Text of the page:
Cyber Fraud Attorney Arkady Bukh Explains the Consequences of Criminal Charges
Definition of Online Fraud
Internet fraud cases are often complex cases because alleged victims may be spread across the United States. It can be difficult for prosecutors to assemble witnesses from disparate locations during an Internet fraud trial. It can also be difficult for prosecutors to prove the extent of loss, which affects the type of penalties that may be applied.
Despite these challenges, prosecutors are often very aggressive at prosecuting people they believe violated the law and committed fraud online. If you are accused of an Internet fraud offense, you have legal rights.
Contact Internet fraud lawyers for help understanding the charges, exploring your options for defense, or negotiating a plea agreement.
Laws on Internet Scams
The Computer Fraud and Abuse Act was passed in 1986 to amend the Counterfeit Access Device and Abuse Act. The goal of the amendment was to make it easier for authorities to prosecute new crimes arising with the expansion of computer use. Many types of online fraud cases are prosecuted under provisions of the Computer Fraud and Abuse Act (18 U.S. Code Section 1030). Prohibited behaviors under this act include:
- Accessing a computer without authorization and obtaining information that the U.S. government has declared to be protected for reasons of national defense or foreign relations.
- Accessing a computer without authorization and obtaining information from any protected computer or any information from a department or agency of the United States.
- Accessing a computer to obtain information from a financial record, from a financial institution, from a card issuer, or contained in a file of a consumer reporting agency.
- Intentionally accessing a nonpublic computer of a department or agency that is exclusively for government use.
- Knowingly, and with the intent to defraud, accessing a protected computer without authorization in order to further a fraud and/or to obtain something of value.
- Knowingly causing harm or damage to a protected computer through the transfer of a program, information, code, or command.
- Knowingly trafficking in passwords or similar information to make accessing a computer possible, with the intent to defraud. The computer must be used by or for the government, or the trafficking must affect interstate commerce for you to face federal charges.
- Making threats to obtain protected information or damage a computer in order to extort something of value, if interstate commerce is affected
Depending upon the nature of the Internet scams, you may also be charged with an offense under:
- 18 U.S. Code Section 2028, which prohibits fraud in connection with identification documents, authentication features, and information
- 18 U.S. Code Section 1029, which prohibits producing, using, and trafficking in counterfeit access devices.
- 18 U.S. Code Section 1343, which criminalizes fraud using wire, radio, or television communications.
- 18 U.S. Code Section 2511, which makes it a crime to intercept, or try to intercept, oral, wire, or electronic communications.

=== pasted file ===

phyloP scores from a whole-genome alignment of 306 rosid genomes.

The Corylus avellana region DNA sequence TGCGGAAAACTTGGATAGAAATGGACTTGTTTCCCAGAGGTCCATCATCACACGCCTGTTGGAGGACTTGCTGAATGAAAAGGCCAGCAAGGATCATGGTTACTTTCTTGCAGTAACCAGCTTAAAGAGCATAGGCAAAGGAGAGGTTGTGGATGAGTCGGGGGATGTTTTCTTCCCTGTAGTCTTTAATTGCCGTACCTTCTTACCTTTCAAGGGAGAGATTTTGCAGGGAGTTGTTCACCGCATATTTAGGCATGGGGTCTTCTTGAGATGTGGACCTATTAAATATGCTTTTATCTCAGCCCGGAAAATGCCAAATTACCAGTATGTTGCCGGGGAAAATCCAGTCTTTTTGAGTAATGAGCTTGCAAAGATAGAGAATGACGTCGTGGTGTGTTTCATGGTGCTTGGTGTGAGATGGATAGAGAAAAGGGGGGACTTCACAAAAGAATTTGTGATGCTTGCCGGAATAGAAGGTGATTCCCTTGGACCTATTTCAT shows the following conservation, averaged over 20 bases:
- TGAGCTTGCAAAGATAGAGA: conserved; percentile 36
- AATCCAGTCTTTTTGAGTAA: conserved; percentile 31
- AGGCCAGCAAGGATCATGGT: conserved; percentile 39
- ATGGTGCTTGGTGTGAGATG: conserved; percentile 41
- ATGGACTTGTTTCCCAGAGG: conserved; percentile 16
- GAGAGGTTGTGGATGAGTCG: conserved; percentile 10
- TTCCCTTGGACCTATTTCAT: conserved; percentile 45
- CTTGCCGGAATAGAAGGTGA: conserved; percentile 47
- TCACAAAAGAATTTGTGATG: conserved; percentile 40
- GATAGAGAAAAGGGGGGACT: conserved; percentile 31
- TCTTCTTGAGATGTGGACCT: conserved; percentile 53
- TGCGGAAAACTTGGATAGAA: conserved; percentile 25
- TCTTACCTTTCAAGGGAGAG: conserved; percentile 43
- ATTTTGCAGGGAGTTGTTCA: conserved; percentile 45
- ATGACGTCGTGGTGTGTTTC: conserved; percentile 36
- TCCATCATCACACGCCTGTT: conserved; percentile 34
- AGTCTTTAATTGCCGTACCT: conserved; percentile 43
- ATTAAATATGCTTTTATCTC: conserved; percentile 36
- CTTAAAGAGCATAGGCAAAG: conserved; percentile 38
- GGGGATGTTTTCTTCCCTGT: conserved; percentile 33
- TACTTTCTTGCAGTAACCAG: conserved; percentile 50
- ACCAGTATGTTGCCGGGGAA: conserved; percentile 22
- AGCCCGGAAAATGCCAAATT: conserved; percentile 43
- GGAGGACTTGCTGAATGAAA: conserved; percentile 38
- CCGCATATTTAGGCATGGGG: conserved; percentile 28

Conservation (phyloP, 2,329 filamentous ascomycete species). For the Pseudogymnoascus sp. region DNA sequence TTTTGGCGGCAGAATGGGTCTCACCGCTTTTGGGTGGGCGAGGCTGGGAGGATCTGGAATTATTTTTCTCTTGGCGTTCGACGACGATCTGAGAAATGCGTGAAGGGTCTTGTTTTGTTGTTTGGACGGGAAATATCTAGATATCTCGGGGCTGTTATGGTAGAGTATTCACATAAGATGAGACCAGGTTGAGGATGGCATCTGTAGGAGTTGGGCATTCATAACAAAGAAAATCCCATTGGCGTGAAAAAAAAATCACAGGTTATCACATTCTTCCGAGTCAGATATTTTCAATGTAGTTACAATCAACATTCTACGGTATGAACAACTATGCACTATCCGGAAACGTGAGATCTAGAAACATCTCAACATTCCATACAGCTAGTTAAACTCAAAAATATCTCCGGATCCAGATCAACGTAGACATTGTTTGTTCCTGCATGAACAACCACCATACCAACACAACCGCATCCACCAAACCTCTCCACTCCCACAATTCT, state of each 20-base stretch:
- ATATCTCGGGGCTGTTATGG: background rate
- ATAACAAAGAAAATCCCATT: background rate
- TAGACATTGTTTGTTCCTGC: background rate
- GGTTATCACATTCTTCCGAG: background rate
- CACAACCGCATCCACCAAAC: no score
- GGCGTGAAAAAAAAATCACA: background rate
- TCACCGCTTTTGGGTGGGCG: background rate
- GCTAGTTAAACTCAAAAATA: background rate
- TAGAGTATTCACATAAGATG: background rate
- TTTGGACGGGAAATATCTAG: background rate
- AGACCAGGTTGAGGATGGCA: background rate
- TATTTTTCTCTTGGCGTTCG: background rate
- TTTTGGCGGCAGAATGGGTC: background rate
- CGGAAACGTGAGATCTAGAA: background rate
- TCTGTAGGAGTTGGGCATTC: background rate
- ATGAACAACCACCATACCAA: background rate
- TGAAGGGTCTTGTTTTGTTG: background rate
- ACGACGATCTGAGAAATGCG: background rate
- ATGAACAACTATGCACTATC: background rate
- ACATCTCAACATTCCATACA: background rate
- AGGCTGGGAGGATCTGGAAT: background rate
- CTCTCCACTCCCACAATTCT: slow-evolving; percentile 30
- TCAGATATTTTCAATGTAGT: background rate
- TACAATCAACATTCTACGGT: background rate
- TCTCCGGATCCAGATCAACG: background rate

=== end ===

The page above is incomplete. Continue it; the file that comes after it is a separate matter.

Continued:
- 18 U.S. Code Section 2701, which prohibits intentionally accessing store communications or intentionally accessing a facility where electronic communication service is provided in order to obtain, alter, or prevent unauthorized access to a wire or communication.
General federal fraud laws and New York fraud laws may also apply to online fraud. In many cases, a single act of Internet crime could potentially give rise to myriad federal and state charges. The different charges that you face will depend upon the type of online fraud you are accused of committing.
Internet Banking Fraud
Internet banking fraud has become increasingly common as banks move away from branch banking and move more functionality online. Internet banking fraud can take myriad forms, but typically starts with phishing to obtain account information from customers. Email and telephone scams can be used to obtain pin numbers, login information for online banking, and account numbers. Once account information or login information has been obtained, money can be transferred out of the customers account.
Internet banking fraud can lead not only to charges for computer crimes, but also for other offenses including:
- Wire fraud: If you used a telephone service or other wire communications to obtain account information, you may be charged with wire fraud under 18 U.S. Code Section 1343. A first offense for a single count of wire fraud can result in a term of incarceration up to 20 years.
- Bank fraud: Bank fraud can result in a term of imprisonment as long as 30 years, as well as a fine up to $1,000,000 under 18 U.S. Code Section 1344. In Loughrin United States, the court ruled that you could be charged with bank fraud if one objective of your actions was to obtain funds from a financial institution. Accessing bank information and diverting funds from an online account could fall within the definition of bank fraud.
Internet bank fraud offenses are common crimes, and with banks reporting more than $11 billion each year in fraudulent transactions.
Prosecutors are aggressive at going after defendants who may have committed bank fraud offenses. It is important to be represented by an experienced bank fraud lawyer who can help you to respond to an investigation or try to avoid conviction for serious criminal offenses.
Internet Identity Fraud
Cyber identity fraud is another common type of online fraud. Internet identity fraud usually involves using phishing websites or email scams in order to obtain personal identifying information from online web users. The information may be used to obtain credits or secure benefits or services. Personal identifying information obtained through online fraud can also be sold.
The Identity Theft and Assumption Deterrence Act of 1988 imposed tough new penalties for identity theft offenses, which were previously prosecuted under statutes prohibiting false personification. The Identity Theft Assumption and Deterrence Act amended 18 U.S.C. Section 1028, which prohibits fraud in connection with identification documents. Under the amended law, it became a federal crime to knowingly transfer or use any means of identification without lawful authority to do so in order to commit, aid, or abet an unlawful act.